U.S. immigration authorities were told in the early years of the Cold War that it was in America's interest to ignore the backgrounds of hundreds of East European Nazi collaborators being smuggled into this country.
In a 1951 letter to the Immigration and Naturalization Service, the late Frank G. Wisner, identified in a new book as the State Department official who brought in known war criminals, wrote:
"In wartime a highly nationalistic Ukrainian political group with its own security service could conceivably be a great asset. Alienating such a group could, on the other hand, have no particular advantage to the United States either now or in wartime."
The letter and the details of Wisner's role in recruiting Nazi collaborators to help in the Cold War struggle with the Soviet Union are in "The Belarus Secret," published by Alfred A. Knopf and written by John Loftus, a Boston lawyer who served for 2 1/2 years as a prosecutor in the Justice Department's Office of Special Investigation.
In his role as prosecutor, Loftus was assigned to hunt down Nazis who lied about their past in order to emigrate to the United States.
Loftus says hundreds of Nazi collaborators illegally were allowed into the United States by the INS. Officials of the INS could not be reached for comment yesterday.
The book gets its title from the Belarus Brigade of the Nazi SS that was made up of Byelorussians from the White Ruthenia region of the Soviet Union that the Nazis occupied from 1941 to 1944.
In the book, Loftus says that Wisner smuggled more than 300 members of the Belarus Brigade into America.
At the time, the SS organization was outlawed here.
Loftus also says Wisner lied about the backgrounds of the Nazi collaborators he brought in and openly defied Congress and President Truman's orders to keep Nazis out.
The letter Wisner wrote to the INS praises the Ukrainian Nazis for their anti-communism.
He points out that his secret Office of Policy Coordination in the State Department hid them from the Soviet Union, which attempted to have them extradited from Western Europe where they were hiding at the end of World War II.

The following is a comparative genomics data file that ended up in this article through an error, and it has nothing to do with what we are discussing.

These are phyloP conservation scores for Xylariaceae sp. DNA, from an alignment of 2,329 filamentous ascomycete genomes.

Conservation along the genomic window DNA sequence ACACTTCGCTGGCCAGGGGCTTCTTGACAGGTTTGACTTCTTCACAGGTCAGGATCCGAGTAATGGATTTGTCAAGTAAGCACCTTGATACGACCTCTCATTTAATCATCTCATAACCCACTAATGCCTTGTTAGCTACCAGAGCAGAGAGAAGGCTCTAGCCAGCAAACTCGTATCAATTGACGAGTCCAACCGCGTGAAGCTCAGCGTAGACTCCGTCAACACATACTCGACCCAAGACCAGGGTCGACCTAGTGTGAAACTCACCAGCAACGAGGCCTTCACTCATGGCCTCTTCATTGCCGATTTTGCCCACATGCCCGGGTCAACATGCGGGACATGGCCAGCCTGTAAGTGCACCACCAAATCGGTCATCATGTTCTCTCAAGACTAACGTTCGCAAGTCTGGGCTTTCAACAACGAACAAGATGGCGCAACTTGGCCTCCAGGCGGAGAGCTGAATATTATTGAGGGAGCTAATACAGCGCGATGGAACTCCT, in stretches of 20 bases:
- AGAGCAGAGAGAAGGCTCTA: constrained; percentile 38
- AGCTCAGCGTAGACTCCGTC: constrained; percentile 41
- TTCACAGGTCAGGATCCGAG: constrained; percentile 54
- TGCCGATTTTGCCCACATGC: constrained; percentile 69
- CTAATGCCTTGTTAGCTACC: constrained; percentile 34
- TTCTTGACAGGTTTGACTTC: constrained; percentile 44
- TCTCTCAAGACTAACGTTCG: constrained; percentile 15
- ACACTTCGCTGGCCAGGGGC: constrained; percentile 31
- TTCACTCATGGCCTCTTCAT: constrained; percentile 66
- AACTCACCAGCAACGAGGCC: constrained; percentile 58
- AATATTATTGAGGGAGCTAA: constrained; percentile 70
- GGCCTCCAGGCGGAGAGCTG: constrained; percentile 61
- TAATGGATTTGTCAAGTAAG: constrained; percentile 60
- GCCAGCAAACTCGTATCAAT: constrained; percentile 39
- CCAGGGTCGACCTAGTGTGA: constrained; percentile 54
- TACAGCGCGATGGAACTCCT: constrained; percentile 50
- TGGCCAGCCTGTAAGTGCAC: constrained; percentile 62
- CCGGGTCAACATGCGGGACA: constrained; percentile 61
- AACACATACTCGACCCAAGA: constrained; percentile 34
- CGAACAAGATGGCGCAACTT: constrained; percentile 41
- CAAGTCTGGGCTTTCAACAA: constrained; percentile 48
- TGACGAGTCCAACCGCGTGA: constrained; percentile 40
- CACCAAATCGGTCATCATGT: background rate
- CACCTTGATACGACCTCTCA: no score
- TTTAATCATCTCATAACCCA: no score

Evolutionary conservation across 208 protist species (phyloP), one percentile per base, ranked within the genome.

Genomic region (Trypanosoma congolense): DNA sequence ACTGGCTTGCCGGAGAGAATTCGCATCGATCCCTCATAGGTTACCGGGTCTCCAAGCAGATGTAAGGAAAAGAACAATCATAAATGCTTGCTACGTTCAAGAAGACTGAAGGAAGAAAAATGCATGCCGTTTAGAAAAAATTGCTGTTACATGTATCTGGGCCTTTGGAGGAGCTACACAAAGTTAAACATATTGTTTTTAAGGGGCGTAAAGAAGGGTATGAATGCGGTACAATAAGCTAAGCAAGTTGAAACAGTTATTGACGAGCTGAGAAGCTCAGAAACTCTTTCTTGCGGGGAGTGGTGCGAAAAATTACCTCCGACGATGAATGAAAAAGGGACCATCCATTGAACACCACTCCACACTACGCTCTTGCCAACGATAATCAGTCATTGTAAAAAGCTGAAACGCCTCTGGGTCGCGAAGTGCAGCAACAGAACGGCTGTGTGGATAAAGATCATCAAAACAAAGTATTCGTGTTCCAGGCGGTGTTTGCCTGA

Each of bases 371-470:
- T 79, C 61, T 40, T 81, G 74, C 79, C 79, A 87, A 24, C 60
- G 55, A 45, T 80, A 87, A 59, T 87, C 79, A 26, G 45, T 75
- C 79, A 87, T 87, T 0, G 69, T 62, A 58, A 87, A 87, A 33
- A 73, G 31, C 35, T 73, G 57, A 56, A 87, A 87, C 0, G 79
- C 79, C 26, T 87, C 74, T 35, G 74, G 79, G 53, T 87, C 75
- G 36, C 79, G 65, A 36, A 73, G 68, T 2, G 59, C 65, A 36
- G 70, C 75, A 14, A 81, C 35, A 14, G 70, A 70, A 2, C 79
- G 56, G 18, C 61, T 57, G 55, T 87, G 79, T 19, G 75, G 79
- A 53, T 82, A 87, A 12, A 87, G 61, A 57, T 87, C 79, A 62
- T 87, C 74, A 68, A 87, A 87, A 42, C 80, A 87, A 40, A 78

"Luckily, the attempt to locate these anti-Soviet Ukrainians was sabotaged by a few farsighted Americans," Wisner's letter states, "who warned the persons concerned to go into hiding."
Wisner says in his letter that many Ukrainian Nazis were continuing to fight the Soviets after the war was over with the weapons and ammunition the defeated German armies had left behind.
"Over 35,000 members of the Russian secret police have been killed by the OUN [the Nazi-sponsored Organization of Ukrainian Nationalists] since the end of the last war," Wisner wrote. "In other words, the main activities of the OUN in the Ukraine cannot be considered detrimental to the United States."
Loftus says Wisner told the INS that the OUN had been falsely accused of being a Nazi organization. "The Germans used all means necessary to force the cooperation which the Ukrainians were unwilling to give. The OUN fought bitterly against the Germans . . . ," Wisner wrote.
"This was a complete fabrication," Loftus says. "The secret internal files of the OUN clearly show how most of its members worked for the Gestapo or SS as policemen, executioners, partisan hunters and municipal officials. The OUN contribution to the German war effort was significant, including the raising of volunteers for several SS divisions."
In his book, Loftus says Wisner "imported the leaders of nearly all the puppet regimes set up by the Third Reich from the Baltic to the Black Sea."
Loftus deals at length with two of Wisner's recruits, Radislaw Ostrowsky and Emanuel Jasiuk. They are buried in a White Ruthenian cemetery in South River, N.J., where they resided after being smuggled into the states by Wisner. Ostrowsky was the president of the Nazi puppet regime in Byelorussia and collaborated so closely with the Nazis, Loftus says, that there were "reports he would be named mayor of Moscow after its capture."
Jasiuk worked for the SS in Poland, where he submitted names of Polish Jews who were to be killed by the SS.
Loftus writes that even though Wisner was using "half of the CIA's budget" in recruiting his secret Nazi army, his organization was so effectively penetrated by Soviet spies that many of them lost their lives in the Soviet Union or were unmasked as American agents in Soviet radio broadcasts.
"Soviet intelligence had penetrated every corner of the Byelorussian network," Loftus writes. "The Byelorussians and the Ukrainian OUN were all riddled with Soviet agents."